In the first week of 2022, the Brazilian President sanctioned Complementary Law 190/2022 to properly regulate the collection of ICMS on interstate operations and services aimed at final consumers.
This is a consequence of the decision made by the Federal Supreme Court in the Direct Action of Unconstitutionality 5,469 in February 2021, which concluded that the changes promoted in relation to DIFAL by Constitutional Amendment 87/2015, would only be applicable with the issuance of a Complementary Law regulating the theme (that is, in compliance with the legislative rules imposed by the Brazilian Federal Constitution).
Due to the magnitude of this decision's impact on the states, the Supreme Court (STF) allowed the tax differential (DIFAL) to still be required without a complementary law until the end of 2021. That is, after this period, so that DIFAL can continue to be legitimately charged, the STF demanded the publication of a complementary law (meeting the requirements of the legislative process) to produce effects as of January 2022.
Therefore, on January 5th, 2022, the Complementary Law 190/22 was published, which did not bring material changes in relation to the DIFAL calculation mechanisms that were already being applied in 2021 but is generating a lot of controversy regarding the production of its effects, since it was not sanctioned by the President in 2021.
The new complementary law has not expressly indicated the effective timeframe, but only the related provisions of the Federal Constitution (CF/88 - art. 150, II, "c"). Consequently, there are already solid technical discussions regarding the application in combination with, or not, of the constitutional tax principles of "Anteriority Annual" (annual anteriority) and the "Noventena"(ninety days) - principles that aim to protect legal certainty, as well as the confidence of taxpayers about the amount expected to be paid to the public coffers in the next fiscal year.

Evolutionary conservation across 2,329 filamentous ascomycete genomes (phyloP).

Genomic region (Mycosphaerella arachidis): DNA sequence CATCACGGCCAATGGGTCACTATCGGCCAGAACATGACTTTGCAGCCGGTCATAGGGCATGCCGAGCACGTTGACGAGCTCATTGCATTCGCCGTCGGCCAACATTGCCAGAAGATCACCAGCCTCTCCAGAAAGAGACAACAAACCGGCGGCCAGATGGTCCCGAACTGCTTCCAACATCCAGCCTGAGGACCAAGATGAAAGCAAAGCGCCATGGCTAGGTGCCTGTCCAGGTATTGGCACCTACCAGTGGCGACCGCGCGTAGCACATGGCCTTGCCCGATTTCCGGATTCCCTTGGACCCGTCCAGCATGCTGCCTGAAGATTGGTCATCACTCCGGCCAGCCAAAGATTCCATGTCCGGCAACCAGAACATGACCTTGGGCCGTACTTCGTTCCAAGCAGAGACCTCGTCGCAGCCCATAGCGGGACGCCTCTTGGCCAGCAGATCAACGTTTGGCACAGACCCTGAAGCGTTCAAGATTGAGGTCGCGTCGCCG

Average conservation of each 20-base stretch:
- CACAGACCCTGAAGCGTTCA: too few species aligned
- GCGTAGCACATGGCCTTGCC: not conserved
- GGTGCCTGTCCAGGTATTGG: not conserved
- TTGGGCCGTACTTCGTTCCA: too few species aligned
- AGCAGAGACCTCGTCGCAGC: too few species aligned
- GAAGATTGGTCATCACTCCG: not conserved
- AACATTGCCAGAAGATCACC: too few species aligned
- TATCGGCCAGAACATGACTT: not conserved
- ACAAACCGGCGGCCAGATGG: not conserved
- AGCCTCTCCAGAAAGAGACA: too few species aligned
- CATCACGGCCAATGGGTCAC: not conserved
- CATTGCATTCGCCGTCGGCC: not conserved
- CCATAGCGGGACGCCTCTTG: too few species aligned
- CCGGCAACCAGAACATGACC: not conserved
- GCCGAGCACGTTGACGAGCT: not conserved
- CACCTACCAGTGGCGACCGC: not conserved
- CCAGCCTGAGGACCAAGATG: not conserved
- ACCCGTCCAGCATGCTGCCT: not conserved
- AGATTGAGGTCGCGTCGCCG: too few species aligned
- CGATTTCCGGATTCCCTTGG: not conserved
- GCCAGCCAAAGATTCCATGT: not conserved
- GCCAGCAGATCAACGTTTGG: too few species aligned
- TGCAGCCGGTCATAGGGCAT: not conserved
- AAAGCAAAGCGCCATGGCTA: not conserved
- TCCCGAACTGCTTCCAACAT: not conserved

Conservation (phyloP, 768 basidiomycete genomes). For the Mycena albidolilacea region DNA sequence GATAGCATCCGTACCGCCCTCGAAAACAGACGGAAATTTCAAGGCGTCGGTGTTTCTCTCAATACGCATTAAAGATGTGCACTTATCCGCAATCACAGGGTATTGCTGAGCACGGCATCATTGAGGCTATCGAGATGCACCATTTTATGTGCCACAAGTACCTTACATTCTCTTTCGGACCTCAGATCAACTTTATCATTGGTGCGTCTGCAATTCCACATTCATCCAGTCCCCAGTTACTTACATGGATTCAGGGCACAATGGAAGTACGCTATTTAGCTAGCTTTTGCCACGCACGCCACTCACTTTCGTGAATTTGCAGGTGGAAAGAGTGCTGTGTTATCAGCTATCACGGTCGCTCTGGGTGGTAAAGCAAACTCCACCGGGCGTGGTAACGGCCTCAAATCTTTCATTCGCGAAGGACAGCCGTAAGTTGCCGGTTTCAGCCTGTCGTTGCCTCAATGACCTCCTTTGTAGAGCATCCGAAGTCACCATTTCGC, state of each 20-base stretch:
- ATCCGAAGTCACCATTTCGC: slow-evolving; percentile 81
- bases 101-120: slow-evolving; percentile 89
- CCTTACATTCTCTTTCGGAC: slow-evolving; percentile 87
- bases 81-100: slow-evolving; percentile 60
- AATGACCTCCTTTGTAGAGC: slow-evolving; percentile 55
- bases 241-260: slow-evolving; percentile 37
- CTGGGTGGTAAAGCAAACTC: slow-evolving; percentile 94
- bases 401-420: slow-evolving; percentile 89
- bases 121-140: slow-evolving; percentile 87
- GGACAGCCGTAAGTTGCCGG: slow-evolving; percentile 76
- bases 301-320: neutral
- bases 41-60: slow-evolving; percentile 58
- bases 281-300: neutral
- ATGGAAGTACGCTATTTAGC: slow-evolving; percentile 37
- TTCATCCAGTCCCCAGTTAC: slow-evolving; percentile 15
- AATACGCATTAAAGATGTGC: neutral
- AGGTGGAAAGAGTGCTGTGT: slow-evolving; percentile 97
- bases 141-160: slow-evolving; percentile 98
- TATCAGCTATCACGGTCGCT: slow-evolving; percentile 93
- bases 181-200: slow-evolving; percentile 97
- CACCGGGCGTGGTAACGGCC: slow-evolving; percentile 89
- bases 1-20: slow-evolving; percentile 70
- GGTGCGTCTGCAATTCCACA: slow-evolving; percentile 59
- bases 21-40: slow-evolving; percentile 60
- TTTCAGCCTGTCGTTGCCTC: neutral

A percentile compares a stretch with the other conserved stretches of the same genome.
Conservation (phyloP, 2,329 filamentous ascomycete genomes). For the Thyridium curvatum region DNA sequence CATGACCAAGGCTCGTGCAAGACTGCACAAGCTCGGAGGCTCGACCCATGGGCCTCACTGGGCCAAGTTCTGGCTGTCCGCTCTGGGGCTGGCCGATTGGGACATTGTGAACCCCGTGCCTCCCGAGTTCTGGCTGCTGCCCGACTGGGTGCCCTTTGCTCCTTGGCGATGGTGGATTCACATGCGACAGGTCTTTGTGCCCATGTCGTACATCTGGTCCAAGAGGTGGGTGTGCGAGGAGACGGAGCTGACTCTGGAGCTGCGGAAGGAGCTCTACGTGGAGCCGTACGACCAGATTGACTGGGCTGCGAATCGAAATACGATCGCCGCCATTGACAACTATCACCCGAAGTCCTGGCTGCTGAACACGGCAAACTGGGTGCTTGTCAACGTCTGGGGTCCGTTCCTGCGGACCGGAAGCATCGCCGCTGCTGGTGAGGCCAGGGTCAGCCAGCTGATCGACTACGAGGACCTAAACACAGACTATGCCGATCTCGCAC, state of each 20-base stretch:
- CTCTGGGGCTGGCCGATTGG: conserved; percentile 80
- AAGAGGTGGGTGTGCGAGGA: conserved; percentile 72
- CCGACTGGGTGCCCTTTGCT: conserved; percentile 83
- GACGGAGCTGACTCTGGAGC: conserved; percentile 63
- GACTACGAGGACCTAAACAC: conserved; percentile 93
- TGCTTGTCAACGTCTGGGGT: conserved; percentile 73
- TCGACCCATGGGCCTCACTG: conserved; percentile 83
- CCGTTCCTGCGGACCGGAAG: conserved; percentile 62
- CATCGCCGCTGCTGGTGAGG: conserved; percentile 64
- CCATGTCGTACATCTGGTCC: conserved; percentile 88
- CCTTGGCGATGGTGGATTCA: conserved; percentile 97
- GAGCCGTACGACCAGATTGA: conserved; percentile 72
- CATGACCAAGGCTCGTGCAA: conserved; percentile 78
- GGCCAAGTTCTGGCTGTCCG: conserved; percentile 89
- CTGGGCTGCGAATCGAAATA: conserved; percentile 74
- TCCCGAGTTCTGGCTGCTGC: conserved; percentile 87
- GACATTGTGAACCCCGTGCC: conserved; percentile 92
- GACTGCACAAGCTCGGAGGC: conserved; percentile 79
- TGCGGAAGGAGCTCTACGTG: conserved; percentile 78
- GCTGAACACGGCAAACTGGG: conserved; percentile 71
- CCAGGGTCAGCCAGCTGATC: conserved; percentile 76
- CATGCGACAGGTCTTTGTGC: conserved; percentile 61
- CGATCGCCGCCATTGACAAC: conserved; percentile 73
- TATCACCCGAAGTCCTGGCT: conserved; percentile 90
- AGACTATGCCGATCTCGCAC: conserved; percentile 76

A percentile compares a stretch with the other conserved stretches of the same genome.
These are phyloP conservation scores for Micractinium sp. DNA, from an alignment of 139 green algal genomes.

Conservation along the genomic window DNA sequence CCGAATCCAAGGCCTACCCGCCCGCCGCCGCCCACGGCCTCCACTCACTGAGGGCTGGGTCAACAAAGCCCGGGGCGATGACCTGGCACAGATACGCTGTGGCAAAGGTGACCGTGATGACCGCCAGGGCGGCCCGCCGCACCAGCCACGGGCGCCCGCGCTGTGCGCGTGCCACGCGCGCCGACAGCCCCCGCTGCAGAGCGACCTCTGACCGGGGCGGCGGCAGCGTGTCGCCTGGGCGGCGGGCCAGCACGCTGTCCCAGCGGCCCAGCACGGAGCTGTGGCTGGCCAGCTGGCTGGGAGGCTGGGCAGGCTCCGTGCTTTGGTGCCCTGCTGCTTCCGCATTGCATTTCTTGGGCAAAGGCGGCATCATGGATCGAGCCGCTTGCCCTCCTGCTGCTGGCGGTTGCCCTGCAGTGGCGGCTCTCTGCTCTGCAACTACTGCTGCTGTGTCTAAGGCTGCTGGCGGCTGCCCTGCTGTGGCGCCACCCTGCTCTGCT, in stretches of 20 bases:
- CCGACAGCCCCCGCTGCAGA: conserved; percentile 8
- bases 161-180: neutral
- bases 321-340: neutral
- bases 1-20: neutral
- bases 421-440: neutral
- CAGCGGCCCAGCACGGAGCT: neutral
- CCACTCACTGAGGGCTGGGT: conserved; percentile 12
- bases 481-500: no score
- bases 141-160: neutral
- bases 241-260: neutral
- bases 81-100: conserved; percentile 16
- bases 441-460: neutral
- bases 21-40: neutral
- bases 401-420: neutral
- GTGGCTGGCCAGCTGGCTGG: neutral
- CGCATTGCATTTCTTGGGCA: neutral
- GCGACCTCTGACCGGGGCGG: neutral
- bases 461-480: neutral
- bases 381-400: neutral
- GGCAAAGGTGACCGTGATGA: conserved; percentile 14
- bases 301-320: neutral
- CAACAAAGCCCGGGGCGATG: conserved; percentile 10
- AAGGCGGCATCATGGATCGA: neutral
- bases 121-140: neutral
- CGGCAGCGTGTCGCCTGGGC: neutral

On the one hand, the states understand that the ninety days principle (CF/88 – art. 150, II, "b") would be applicable in isolation, promising to charge DIFAL after 90 days from the publication of the new complementary law, in this case, April 6th, 2022.
On the other hand, taxpayers understand that the "Princípio da Anualidade" in this case, supersedes the "Noventena Principle", and that DIFAL cannot be charged still in 2022, that is, in the same year that the Complementary Law (which was instituted or increased) was published, and, can therefore only be charged in the following year (as of January 1st, 2023).
Unfortunately, the expectation is that the state tax authorities will, once again, decline to follow the constitutional mandates, forcing the requirement of DIFAL as early as 2022. This enables the taxpayer who may feel they need additional time, to file the appropriate lawsuits and preserve their right to delay paying until 2023.
What is DIFAL?
DIFAL was created to equalize the collection of ICMS (State Tax on the circulation of goods and services), in interstate transactions with non-ICMS taxpayers (companies or individuals). In the past, DIFAL was paid exclusively to states where sellers were located (origin), and states where consumers were located (destination) did not receive any portion of the tax.
However, events such as the growth of e-commerce, which consequently increased the circulation of products between states, led to significant changes, both in the calculation methodology and in the responsibility for collecting DIFAL, resulting in a fairer distribution of tax collection between states of origin and destination of goods and services, when destined for the final consumer.
General aspects of DIFAL in force in 2021, as well as by the new Complementary Law 190/22, can be summarized as follows:
Please remember that Tax Matters provides information for educational purposes, not specific tax or legal advice. Always consult a qualified tax or legal advisor before taking any action based on this information. The views and opinions expressed in Tax Matters are those of the authors and do not necessarily reflect the official policy, position, or opinion of Vertex Inc.